We’ve found that this sweet spot is around 25 cm from the world space location of the bone of the tip of the index finger. Mystery is full of interactive objects of various sizes (everything from small buttons to very large levers) arrayed in both wide-open spaces and narrow hallways, so it took us quite a bit of testing to settle on this number. We initially tried 60 cm (about two feet), but that prevented movement from occurring when players still needed to get closer to an object. Likewise, anything below 25 cm caused unwanted player movement to trigger when players were trying to grab or touch an object.
One of our best testing areas was the generator room on Myst Island, where you make your way through a narrow entryway and are then immediately greeted by a panel full of buttons. When the interaction testing area was too large, players were unable to move through the entry and towards the panel because it detected buttons within range of the index finger.
That said, 25 cm is what worked specifically for Mystery. Other games may need to adjust this number if they want to implement something similar, with their own criteria in mind.
Designing Object Interactions for Hand Tracking
Right now, all grabbable interactions in Mystery are built to work with hand tracking—turning valves, opening doors, pressing buttons, turning book pages, and so on.
The interactions piggy-back off what we had already set up for Mystery with Touch controllers. There, pressing the grip button automatically blends the in-game mesh representation of your hand into a ‘grabbed’ bag, either putting your hand into a fist (if empty) or grabbing an object. With hand tracking, we’ve added code that will make a qualified guess as to when you have curled your fingers enough to ‘grab’ something and initiate the same logic as mentioned before.
For example, when you’re using hand tracking and your hand hovers over something that’s grabbable, your hand color turns orange (this is exactly what happens when you don’t use hand tracking in Mystery VR as well). When you grab an interactive object by beginning to curl your fingers into a fist, an orange sphere replaces your hand mesh and represents where the hand is attached to the object.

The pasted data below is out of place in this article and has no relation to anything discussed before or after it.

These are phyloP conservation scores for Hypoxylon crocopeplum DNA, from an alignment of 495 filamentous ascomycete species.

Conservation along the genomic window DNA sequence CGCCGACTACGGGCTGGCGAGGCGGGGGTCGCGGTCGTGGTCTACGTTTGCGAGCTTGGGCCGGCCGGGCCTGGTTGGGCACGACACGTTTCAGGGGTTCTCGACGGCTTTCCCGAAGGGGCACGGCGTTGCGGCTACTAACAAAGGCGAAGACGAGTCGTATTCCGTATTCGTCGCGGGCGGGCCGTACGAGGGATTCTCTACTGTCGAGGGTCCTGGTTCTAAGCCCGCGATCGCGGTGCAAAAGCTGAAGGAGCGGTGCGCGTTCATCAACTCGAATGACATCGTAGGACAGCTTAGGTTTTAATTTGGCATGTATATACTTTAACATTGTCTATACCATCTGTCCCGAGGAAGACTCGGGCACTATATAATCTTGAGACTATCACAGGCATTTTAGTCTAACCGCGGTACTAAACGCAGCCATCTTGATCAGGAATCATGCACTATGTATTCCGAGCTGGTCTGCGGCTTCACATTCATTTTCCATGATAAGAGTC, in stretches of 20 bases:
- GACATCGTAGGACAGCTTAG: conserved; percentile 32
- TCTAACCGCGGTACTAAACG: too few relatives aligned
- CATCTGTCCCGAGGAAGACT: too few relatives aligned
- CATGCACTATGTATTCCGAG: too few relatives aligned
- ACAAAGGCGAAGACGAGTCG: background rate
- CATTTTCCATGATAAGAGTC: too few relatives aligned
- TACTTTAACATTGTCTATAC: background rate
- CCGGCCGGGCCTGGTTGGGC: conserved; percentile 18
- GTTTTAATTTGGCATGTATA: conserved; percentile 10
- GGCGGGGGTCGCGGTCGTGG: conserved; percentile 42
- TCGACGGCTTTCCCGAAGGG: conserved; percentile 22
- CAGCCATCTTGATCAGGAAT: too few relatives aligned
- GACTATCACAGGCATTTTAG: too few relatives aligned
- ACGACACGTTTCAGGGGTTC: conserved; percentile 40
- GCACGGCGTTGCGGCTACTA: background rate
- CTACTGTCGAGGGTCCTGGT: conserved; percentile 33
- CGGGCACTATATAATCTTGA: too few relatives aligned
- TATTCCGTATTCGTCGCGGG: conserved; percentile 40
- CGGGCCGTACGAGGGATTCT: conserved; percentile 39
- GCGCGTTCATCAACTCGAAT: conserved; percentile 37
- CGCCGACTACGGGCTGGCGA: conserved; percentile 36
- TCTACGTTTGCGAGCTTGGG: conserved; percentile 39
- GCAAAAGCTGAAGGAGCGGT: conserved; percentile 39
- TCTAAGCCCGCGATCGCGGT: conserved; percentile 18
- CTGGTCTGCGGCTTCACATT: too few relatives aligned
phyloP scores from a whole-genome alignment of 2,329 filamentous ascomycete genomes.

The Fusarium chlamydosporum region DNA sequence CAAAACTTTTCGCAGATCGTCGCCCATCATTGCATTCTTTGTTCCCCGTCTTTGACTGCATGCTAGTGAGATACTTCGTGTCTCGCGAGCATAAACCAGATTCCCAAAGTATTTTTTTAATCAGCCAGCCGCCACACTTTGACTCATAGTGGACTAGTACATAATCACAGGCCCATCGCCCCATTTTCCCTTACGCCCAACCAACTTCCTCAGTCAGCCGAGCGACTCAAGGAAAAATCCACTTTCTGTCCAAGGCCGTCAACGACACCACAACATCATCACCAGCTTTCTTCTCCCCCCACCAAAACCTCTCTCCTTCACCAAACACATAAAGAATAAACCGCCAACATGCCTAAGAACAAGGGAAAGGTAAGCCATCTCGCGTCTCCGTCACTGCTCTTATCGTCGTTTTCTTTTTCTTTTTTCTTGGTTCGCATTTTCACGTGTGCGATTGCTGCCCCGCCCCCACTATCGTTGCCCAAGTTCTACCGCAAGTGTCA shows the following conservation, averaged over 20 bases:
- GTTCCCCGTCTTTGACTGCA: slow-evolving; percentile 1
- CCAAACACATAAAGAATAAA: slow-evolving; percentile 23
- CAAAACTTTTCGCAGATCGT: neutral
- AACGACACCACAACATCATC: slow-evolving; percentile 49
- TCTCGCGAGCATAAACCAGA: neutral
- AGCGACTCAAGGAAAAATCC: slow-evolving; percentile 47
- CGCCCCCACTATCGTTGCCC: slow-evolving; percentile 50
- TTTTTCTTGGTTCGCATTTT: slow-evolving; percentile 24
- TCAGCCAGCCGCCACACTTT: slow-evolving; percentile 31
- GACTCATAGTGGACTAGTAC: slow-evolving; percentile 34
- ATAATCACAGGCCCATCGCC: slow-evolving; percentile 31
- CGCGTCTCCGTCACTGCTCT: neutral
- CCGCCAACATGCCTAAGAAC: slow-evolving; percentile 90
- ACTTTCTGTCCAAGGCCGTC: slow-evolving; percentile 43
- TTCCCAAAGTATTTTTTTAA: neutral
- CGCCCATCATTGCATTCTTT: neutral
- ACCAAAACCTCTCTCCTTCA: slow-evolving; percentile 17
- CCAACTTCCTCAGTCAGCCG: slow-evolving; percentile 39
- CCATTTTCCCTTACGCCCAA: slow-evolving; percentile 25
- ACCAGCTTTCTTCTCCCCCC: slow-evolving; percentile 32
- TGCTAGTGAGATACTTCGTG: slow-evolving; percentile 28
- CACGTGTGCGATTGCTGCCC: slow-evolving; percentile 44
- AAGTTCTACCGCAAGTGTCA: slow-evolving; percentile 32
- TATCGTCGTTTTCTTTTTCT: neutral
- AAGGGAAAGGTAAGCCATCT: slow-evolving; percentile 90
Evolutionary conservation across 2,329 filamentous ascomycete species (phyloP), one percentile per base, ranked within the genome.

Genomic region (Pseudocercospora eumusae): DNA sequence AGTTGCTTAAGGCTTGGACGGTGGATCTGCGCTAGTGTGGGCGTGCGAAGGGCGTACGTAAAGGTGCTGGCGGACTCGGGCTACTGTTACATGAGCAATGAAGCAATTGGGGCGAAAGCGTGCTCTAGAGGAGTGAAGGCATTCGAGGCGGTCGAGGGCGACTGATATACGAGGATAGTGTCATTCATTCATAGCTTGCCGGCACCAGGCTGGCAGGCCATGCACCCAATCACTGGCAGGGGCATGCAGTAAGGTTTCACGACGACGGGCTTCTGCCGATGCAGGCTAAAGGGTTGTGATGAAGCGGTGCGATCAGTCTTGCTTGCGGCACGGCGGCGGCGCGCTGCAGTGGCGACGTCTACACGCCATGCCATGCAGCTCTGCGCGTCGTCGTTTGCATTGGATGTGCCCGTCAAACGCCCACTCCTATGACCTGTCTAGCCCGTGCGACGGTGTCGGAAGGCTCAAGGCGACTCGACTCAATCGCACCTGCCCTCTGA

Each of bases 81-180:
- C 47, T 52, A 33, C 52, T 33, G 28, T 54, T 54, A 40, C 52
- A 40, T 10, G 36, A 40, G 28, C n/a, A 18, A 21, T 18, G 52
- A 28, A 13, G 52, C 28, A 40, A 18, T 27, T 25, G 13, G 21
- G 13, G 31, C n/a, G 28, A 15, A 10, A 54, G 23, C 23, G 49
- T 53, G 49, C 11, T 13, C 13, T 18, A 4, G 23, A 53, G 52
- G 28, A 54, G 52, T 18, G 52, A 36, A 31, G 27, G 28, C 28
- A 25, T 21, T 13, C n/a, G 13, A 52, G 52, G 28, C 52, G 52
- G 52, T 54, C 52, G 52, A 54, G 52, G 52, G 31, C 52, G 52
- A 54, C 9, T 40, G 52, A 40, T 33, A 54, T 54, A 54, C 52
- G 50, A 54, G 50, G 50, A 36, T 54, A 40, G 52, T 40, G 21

The reason why we went with this method instead of making custom poseable meshes for your hands—or allowing your hands/fingers to appear to physically interact with portions of these objects—is because we wanted the interactions to be at parity with what we offer on the Touch controller side for now.
Pushing buttons works differently though. There’s no need for abstraction since buttons aren’t grabbable objects, and instead we allow you to simply push a button using generated capsule colliders between each of the finger joints on the poseable hand mesh. You can do all sorts of weird and fun things because of this—like using only your pinky or the knuckle of your ring finger to interact with every button in the game, if you really want to.
This implementation differs slightly from the way Touch controllers interact with buttons in the game in that we usually expect players to use the grip button on their controller to set the hand to be a posed ‘finger pointing’ mesh to get an accurate in-game button pressure on their end. With hand tracking, there’s obviously significantly more flexibility in the pose you can create with your hand, and therefore significantly more ways to press buttons with the same level of accuracy.
For interacting with menus, we ended up going with the same interaction paradigm that Meta uses for the Quest Platform: a two-finger pinch between thumb and index finger, on either hand. This can be used both to open our in-game menu and interact with elements in the menu. No sense in reinventing the wheel here when players are already taught to do this in the OS-level menus when they first enable hand tracking on Quest!
Communicating All of This to the Player
Because hand tracking isn’t as common an input on Quest as Touch controllers, and because there may be some people playing Mystery for the very first time (or even playing their very first VR game!), we tried to be considerate with how we communicate all of this information about hand tracking to the player. We made sure to include another version of our “controller diagram” specifically tailored to describe hand tracking interactions (when enabled in Mystery), and we show the player specialized notifications that tell them exactly how to move around with their hands.
Additionally, we thought it would be vital to remind the player how to have a smooth hand tracking experience, once enabled. The player is notified in Mystery‘s menu that hand tracking stability is much better if they ensure they’re in a well-lit room and keep their hands within their field of view.
Meta also informs players that these are key to a well-tracked hand tracking environment, but we recognize that some players might jump into a game not having parsed Meta’s notices about this first, so we’ve chosen to remind folks in case they forgot.